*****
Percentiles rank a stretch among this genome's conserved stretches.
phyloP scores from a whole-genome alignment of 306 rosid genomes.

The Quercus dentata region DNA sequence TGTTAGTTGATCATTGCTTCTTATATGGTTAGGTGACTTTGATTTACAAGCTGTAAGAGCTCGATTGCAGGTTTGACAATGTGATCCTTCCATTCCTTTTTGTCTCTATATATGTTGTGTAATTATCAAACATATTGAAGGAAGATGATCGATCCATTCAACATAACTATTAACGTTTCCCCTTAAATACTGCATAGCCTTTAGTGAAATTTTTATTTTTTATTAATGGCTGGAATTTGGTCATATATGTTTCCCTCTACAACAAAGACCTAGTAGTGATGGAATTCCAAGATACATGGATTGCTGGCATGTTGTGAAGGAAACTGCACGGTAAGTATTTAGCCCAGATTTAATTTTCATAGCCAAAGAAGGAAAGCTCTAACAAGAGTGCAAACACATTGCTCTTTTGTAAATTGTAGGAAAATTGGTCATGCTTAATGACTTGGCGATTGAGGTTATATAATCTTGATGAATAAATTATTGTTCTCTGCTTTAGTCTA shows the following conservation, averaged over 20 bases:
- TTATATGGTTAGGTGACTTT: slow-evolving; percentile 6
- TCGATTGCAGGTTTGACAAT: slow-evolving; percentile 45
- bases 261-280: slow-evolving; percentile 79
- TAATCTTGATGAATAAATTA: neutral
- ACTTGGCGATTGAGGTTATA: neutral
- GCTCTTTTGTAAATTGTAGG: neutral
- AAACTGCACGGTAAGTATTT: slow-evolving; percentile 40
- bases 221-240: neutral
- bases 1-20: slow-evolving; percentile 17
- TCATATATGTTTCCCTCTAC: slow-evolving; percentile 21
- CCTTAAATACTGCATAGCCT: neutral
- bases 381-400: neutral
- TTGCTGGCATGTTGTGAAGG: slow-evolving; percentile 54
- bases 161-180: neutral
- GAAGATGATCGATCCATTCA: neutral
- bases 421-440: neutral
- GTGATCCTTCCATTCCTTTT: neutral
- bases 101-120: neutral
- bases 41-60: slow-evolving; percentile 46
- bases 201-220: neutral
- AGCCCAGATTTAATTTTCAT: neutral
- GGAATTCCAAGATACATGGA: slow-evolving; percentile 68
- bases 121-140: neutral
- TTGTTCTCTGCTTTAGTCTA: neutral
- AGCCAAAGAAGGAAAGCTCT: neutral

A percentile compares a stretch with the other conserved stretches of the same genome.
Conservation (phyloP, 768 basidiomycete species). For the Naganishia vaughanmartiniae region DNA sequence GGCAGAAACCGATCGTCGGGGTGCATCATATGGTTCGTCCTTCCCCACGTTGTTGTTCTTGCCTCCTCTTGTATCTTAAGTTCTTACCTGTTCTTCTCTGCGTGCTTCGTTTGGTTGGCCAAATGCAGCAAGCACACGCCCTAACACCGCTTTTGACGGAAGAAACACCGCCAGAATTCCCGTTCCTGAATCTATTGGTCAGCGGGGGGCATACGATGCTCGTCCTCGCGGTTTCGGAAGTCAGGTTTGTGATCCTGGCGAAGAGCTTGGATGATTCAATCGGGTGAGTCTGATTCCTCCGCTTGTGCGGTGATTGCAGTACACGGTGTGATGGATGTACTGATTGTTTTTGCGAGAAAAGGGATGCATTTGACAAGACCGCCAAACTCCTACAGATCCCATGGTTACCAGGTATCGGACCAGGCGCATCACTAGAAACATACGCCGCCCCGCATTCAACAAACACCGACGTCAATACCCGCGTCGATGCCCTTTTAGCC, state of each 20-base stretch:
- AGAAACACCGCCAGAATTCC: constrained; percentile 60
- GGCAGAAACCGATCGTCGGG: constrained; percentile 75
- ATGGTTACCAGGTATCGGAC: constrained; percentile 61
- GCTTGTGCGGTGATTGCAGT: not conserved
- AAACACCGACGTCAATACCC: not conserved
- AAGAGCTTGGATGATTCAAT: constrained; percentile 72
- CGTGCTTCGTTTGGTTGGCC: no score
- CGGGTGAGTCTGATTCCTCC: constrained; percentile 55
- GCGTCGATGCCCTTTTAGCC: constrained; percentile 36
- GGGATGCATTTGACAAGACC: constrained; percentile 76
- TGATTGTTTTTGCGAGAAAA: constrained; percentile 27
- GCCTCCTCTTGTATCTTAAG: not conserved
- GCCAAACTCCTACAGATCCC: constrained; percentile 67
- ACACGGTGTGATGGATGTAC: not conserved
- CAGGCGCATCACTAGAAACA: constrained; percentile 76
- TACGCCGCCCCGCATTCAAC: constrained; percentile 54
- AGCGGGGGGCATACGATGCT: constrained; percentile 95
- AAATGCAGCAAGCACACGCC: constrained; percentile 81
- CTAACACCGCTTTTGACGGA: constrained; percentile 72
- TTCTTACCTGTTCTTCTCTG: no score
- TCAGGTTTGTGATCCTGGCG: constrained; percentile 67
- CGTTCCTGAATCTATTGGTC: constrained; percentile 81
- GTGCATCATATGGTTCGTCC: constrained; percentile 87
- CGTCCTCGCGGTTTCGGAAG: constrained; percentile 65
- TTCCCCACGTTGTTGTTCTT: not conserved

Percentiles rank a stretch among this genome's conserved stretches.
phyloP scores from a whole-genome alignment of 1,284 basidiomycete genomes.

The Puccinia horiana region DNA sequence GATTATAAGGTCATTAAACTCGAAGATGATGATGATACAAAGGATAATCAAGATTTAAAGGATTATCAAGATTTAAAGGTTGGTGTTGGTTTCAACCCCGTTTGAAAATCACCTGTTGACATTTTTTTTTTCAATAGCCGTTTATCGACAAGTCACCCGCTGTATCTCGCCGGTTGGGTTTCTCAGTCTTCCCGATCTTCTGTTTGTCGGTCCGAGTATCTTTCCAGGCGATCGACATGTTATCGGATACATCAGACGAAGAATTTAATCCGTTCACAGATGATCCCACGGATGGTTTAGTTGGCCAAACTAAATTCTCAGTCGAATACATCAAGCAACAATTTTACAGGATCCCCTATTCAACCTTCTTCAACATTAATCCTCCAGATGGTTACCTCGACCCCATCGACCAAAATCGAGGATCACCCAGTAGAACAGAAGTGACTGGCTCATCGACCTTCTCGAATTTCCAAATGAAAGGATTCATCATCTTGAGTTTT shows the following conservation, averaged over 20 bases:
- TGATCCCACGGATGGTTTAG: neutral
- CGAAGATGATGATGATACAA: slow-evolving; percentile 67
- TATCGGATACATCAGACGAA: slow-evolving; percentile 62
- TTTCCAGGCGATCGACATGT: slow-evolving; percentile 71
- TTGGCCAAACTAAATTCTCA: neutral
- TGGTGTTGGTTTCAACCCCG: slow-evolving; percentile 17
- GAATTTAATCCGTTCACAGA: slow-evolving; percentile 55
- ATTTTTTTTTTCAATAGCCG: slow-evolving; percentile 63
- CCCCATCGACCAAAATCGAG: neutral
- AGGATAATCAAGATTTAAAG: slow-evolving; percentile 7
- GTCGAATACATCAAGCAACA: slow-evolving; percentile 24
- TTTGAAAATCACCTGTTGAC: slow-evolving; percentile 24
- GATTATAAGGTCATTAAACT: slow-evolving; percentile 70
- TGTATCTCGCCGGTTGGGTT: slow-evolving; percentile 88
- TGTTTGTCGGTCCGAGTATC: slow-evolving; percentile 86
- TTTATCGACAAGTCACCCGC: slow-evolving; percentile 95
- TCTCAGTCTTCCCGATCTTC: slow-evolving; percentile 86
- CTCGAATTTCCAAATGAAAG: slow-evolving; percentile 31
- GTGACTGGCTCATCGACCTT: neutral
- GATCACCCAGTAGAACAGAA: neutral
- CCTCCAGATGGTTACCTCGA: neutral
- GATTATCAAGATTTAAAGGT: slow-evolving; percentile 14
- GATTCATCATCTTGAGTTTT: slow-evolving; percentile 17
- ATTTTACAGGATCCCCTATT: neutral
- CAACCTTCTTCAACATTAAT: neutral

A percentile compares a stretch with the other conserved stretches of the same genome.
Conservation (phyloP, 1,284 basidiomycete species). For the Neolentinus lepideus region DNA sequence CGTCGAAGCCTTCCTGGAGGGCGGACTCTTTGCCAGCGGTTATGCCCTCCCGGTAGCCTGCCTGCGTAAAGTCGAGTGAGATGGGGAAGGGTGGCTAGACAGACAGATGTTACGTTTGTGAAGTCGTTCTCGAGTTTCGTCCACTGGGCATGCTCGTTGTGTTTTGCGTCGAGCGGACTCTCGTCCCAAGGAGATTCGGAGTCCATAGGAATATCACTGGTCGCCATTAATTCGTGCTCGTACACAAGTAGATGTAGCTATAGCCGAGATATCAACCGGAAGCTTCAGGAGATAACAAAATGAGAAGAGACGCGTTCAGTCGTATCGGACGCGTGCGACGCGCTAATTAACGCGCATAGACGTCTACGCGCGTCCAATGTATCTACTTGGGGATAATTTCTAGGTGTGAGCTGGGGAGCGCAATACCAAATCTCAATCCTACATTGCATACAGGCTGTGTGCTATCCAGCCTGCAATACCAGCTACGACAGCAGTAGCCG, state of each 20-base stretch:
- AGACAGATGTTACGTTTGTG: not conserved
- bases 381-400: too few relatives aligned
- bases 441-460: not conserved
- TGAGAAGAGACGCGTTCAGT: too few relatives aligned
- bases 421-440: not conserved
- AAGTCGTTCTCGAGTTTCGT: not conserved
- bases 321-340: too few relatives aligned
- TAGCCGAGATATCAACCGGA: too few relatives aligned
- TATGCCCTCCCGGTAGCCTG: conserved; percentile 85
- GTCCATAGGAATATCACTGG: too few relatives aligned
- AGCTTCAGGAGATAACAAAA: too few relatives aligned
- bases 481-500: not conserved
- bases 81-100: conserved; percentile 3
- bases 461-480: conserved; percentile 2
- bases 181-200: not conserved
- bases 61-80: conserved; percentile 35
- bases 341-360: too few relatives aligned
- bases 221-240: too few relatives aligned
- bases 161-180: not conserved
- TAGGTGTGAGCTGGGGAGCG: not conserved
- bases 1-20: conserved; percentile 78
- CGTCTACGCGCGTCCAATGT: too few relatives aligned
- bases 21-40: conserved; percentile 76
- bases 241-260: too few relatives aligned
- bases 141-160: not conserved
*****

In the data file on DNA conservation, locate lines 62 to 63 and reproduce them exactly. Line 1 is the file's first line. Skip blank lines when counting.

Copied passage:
- TTTCCAGGCGATCGACATGT: slow-evolving; percentile 71
- TTGGCCAAACTAAATTCTCA: neutral